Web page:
Stone Temple Pilots were easily my favourite American band of the ‘90s. I first fell in love with Vaseline and Interstate Love Song from their second, self-titled LP in 1994. Weiland’s baritone vocals and the band’s Zeppelin-esque brand of rock were a nice antidote to the ‘too punk to learn our instruments’ aesthetic that evolved out of the grunge movement. Their cover of Zeppelin’s Dancing Days from the Encomium tribute album sealed the deal. These were guys who had a love and respect for the music of the ‘60s and ‘70s.

Once I’d digested the singles from that second album – known to all as Purple – I went back to check out their first record, 1992’s Core. I have a firm memory of standing at a bus-stop in the freezing cold on Boxing Day 1994, listening to the opening intro of Dead & Bloated on my Discman. Man, it’s a heavy album. Not the type of heaviness you’d hear at the time from the likes of Pantera and Sepultura, but a heaviness that was steeped in the radio-friendly sound of classic rock. The thing that distanced them from those post-Metallica bands was the empty spaces between the DeLeo brothers’ guitars and Eric Kretz’s drums. STP weren’t rushing anywhere; most of their songs were mid-tempo and Brendan O’Brien’s production focused just as much on the light as the shade.

Then it all started to go wrong. Third album Tiny Music…Songs From The Vatican Gift Shop was doomed from the start. Released without anyone taking a lot of notice, Weiland’s drug problems outshined the record despite killer singles in Big Bang Baby and especially Trippin’ On A Hole In A Paper Heart.

After album number three, I turned off. No. 4 and Shangri-La Dee Da were released in 1999 and 2001 and I didn’t even notice. I’ve only just bought them in the last year or so to complete my collection. I do regret not hearing them at the time, but I’d moved on.

In 2010 my ears pricked up again. After a lengthy hiatus while Weiland was the faux-Axl Rose in Velvet Revolver, Stone Temple Pilots reformed and recorded another self-titled album. I didn’t think much of the material – too much water had passed under the bridge – but the album spurned a tour which reached New Zealand.

cc.11/14.15

Scott Weiland 27/10/67 – 03/12/15

I couldn’t believe I was seeing one of my favourite bands play live. They had avoided touring overseas back in the ’90s, for the same reasons that Aerosmith stayed in the USA during the ‘70s – addicts will always want to stay close to their dealer and not risk carrying anything over borders. Here they were, playing all my favourite STP songs, and when they dropped Crackerman just a couple of songs into the set, I could have left right there and then, a happy man.

Like most, I was concerned at Weiland’s recent woeful attempt to sing one of STP’s better known songs, Vaseline, with his new band (a video comparing the performance to when he could really belt it out is just horrible to watch). But there were the danger signs right there. He didn’t look like he should have been out in public; let alone showcasing his new band on TV. I’ll prefer to remember him in his element, blasting out Plush at the 1993 MTV Movie Awards.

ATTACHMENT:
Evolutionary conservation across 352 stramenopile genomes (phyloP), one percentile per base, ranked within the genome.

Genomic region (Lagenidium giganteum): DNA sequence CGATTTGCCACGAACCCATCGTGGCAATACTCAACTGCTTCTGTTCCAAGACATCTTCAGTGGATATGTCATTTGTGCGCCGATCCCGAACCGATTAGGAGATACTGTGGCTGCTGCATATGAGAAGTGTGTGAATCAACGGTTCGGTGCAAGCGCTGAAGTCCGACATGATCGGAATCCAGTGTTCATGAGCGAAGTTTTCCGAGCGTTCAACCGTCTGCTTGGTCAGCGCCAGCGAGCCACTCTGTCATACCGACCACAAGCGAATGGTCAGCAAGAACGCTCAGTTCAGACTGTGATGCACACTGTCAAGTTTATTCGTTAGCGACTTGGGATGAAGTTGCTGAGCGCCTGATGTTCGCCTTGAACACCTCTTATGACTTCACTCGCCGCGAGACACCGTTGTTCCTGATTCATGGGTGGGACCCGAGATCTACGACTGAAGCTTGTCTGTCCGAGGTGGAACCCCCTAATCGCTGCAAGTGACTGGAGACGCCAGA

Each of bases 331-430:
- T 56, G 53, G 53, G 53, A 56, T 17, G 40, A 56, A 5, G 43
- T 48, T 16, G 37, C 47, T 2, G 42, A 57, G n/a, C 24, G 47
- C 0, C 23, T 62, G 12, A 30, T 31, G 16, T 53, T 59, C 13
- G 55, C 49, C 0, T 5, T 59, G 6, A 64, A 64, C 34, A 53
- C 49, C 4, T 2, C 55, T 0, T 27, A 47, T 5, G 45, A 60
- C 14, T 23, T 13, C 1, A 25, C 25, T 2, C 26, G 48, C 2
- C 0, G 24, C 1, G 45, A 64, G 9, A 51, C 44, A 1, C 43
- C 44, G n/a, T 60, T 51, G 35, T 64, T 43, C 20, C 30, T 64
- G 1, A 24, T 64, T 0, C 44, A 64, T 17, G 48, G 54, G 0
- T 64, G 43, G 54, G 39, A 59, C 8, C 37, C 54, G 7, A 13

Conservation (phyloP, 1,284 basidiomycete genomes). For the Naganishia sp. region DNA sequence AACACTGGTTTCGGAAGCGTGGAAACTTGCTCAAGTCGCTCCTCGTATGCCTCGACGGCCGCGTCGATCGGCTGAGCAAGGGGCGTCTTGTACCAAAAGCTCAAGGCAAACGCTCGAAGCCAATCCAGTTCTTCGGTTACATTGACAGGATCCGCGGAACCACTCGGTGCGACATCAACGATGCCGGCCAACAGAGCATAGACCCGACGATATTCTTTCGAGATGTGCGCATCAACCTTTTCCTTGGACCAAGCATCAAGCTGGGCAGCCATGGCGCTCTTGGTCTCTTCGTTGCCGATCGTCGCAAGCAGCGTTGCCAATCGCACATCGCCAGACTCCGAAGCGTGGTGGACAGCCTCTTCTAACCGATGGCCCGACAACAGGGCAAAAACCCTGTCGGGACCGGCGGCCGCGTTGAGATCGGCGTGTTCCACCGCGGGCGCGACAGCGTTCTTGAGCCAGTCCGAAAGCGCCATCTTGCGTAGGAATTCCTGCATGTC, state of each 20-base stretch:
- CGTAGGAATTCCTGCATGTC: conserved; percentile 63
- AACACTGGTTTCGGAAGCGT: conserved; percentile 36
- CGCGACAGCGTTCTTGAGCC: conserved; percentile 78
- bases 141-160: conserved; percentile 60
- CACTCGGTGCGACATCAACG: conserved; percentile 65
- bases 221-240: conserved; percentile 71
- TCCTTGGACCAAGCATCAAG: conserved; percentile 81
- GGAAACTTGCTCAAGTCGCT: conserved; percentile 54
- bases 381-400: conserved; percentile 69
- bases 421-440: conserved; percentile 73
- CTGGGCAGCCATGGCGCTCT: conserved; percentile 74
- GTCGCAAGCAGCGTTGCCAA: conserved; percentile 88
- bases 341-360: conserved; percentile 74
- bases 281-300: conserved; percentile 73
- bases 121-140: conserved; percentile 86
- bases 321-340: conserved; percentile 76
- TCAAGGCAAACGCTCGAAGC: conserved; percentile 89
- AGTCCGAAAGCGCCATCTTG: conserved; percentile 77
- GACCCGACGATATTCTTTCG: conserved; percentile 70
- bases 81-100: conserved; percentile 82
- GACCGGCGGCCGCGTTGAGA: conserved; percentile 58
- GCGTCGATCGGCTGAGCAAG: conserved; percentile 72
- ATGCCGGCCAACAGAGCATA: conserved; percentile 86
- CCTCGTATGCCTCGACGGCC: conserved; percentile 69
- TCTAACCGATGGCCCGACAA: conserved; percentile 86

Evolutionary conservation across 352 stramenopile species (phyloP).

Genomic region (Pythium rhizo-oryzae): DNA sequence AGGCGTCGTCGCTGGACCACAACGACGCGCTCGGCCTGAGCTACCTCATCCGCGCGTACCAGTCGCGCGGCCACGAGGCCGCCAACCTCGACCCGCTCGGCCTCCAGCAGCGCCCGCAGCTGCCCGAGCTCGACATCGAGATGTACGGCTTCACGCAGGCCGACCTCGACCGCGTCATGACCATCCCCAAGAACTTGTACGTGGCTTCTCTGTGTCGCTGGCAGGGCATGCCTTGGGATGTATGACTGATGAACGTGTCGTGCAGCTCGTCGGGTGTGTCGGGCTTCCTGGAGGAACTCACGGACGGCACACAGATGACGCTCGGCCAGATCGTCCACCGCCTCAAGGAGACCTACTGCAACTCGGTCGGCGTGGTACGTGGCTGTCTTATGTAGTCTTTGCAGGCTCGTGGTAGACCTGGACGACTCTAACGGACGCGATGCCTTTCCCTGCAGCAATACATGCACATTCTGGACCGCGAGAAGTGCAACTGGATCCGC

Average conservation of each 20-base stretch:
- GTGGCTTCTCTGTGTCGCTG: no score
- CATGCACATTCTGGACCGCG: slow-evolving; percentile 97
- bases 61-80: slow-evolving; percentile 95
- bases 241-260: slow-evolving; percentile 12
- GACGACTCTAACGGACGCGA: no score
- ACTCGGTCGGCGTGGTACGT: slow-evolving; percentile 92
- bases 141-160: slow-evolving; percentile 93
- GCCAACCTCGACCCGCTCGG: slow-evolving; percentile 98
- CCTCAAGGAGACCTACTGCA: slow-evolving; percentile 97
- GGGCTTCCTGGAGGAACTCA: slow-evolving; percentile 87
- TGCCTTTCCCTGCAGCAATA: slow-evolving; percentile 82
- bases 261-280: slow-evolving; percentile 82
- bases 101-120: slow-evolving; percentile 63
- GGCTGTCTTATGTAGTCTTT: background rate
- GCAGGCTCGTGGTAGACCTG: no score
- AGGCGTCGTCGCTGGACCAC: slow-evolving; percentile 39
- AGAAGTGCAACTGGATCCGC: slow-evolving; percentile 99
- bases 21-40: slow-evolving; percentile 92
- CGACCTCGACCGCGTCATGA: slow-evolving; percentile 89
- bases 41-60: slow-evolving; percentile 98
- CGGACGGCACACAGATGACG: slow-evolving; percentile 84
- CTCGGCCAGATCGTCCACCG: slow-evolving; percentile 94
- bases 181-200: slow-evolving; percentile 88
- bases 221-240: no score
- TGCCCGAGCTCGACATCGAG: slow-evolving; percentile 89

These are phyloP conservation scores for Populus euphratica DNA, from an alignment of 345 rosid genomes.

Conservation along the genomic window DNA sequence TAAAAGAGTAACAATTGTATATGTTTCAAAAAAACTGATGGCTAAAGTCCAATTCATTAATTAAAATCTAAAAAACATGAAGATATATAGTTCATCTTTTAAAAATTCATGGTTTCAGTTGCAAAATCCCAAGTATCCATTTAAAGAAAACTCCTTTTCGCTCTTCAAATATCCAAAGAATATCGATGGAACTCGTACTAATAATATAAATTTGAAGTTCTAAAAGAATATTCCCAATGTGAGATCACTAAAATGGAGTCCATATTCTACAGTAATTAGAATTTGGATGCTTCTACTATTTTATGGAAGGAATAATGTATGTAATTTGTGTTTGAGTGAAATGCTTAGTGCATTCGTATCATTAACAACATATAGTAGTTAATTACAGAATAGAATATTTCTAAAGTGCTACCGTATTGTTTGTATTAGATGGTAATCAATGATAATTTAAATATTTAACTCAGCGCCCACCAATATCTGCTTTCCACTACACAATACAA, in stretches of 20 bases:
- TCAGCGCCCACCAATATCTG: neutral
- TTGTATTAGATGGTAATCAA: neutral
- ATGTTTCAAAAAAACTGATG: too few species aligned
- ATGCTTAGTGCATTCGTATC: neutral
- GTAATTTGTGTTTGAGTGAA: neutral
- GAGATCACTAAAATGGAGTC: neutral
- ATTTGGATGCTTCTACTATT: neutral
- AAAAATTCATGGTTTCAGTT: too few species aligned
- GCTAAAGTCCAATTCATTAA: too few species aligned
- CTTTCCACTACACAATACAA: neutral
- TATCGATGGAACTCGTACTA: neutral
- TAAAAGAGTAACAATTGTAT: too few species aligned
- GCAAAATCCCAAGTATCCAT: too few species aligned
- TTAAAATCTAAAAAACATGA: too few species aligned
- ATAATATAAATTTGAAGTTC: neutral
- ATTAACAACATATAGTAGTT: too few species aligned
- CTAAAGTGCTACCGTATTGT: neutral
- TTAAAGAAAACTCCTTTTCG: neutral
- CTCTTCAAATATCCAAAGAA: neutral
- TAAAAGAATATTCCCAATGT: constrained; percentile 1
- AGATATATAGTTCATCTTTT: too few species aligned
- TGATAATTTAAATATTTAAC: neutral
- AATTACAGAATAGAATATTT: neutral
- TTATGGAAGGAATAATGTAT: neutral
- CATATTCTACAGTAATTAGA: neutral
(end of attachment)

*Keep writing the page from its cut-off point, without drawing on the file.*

Hit: Days Of The Week

Hidden Gem: A Song For Sleeping

Rocks In The Attic #240: Van Halen – ‘Van Halen II’ (1979)

RITA#240Given the energy that peppers the band’s debut album, it almost feels wrong when you put this record on, and you’re faced with the laid-back cover of You’re No Good as the opening track. It’s so laid-back it almost sounds like you’ve put a 45RPM record on a lower speed. The band eventually gets going, and you realise that yes, this is indeed a Van Halen record.

Big single Dance The Night Away serves as proof that the band can write decent pop songs, and the running time on the album – a very brief 32 minutes – is a welcome hit-and-run in the days before Eddie Van Halen and David Lee Roth started taking themselves too seriously.

Guitar-wise, to match Eruption from the first album, Eddie gives us a similar showcase in the shape of Spanish Fly – a virtuoso harmonics and tapping performance, but on an acoustic guitar. The whole of the album seems to be a departure from the previous album, in fact. Whereas that album seemed to be very two-dimensional in its guitar tone (a lot of it sounds as though it was recorded without Eddie changing any settings), this sophomore effort finds Eddie starting to experiment with guitar sounds – especially clean tones, such as the introduction to Women In Love…, which sounds very anachronistic for a late ‘70s rock record, and much more in line with their mid-‘80s creative peak.

The back and yellow guitar that Eddie’s is shown playing on the back cover of the album, is now buried with Pantera’s Dimebag Darrell, who was shot and killed on stage in 2004.

Hit: Dance The Night Away

Hidden Gem: Spanish Fly